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12 May 2022 / Casey B. Hicks

COVID-19 & Collections: Important Considerations for Wisconsin & Illinois

There are endless ways to enjoy coffee, whether it’s espresso, pour over, or cold brew. Similarly, there are endless ways to collect. So, why not enjoy a fresh cup of java while updating yourself on the most pressing topics impacting the world of consumer collections
 
Shareholder and the firm’s Chicago office managing attorney, Casey Hicks, engaged in a casual, yet informative conversation – with coffee, of course – about how creditors based in Illinois and Wisconsin can recover their outstanding debts. With so many changes occurring throughout the last two years of the COVID-19 pandemic, it’s always smart to refresh your knowledge of matters impacting your collection processes. 
 
 

Here is a quick recap of the key topics discussed during this interactive session:

1. Increase in court-ordered mandatory mediation or early resolution programs 

Many court-ordered mediation or early resolution programs have popped up following the start of the pandemic, especially in Illinois, due to CARES Act funding. The majority of them have been developed in response to mortgage foreclosures. 
 
Within these programs, there’s typically a scheduled mediation date that will be included on the summons the borrower is served with when a foreclosure case is filed. After receiving the summons, the borrower must decide whether they would like to participate in the mediation.
 
Several counties have specific court-ordered mediation programs for all residential mortgage foreclosures. However, one outlier is Cook County, IL, which has instituted a mandatory Early Resolution Program (ERP) for consumer debt cases filed within the municipal division. It applies to all cases with damages of $50,000 or less. 
 

2. How does an ERP program work? 

Once your lawsuit is filed and the borrower is served with a court summons, you are given a case management date, which is typically 120-180 days after the filing of the complaint. You cannot move for judgment until the matter goes through ERP. If the consumer appears at the case management date and chooses to participate in the program, they will meet with an ERP case manager and determine if they require the support of pro bono legal counsel. Next, their counsel will reach out to your attorney to discuss a settlement. As of right now, roughly 30-40% of cases are settled through this ERP program.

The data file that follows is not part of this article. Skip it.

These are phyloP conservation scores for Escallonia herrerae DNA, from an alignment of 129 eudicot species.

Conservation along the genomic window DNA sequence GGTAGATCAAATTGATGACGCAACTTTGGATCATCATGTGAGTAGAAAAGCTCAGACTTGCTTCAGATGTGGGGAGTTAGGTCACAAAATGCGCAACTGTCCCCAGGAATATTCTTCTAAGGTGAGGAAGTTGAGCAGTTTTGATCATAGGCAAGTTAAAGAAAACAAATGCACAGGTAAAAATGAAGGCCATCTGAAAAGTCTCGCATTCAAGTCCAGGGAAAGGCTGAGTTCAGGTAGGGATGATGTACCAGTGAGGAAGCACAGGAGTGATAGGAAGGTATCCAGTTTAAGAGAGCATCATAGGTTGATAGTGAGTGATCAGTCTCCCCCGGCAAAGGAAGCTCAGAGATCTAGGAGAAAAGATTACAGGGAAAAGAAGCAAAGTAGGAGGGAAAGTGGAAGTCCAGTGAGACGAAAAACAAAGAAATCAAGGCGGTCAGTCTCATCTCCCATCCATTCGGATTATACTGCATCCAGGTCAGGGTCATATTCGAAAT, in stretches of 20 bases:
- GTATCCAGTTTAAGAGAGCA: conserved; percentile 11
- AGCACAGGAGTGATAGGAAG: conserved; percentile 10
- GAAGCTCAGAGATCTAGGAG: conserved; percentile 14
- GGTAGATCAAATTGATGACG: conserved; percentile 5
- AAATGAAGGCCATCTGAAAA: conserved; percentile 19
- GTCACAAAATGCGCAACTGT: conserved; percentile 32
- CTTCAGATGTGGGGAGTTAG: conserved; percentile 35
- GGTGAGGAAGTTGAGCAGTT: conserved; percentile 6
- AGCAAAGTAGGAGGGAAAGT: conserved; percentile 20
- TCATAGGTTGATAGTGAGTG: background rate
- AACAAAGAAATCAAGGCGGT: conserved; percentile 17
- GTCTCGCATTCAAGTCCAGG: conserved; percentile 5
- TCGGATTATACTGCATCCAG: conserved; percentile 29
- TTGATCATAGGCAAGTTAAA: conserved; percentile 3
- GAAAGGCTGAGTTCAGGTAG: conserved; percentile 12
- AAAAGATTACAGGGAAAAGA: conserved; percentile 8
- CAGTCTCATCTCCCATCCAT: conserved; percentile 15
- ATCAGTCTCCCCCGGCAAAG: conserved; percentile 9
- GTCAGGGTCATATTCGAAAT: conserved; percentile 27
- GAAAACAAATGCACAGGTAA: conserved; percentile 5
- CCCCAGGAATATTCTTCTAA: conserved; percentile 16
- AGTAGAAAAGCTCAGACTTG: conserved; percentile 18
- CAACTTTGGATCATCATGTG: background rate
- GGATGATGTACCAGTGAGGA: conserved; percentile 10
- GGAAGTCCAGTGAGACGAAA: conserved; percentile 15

If the consumer does not appear at the case management date, the case is transferred to a trial room and you can proceed with default judgment or trial. 
 

3. What are my collections options?

If you have a judgment yet you cannot get your consumer to voluntarily pay the balance owed to you, there are a few avenues to pursue. These include:
 
  • Bank citations 

    The bank must be served and is required to file an answer detailing the property being held. There is no specific deadline for the bank’s answer in Illinois; however, in Wisconsin, the answer is due within 20 days. It’s important to keep in mind that you can only file one bank citation per bank in Illinois.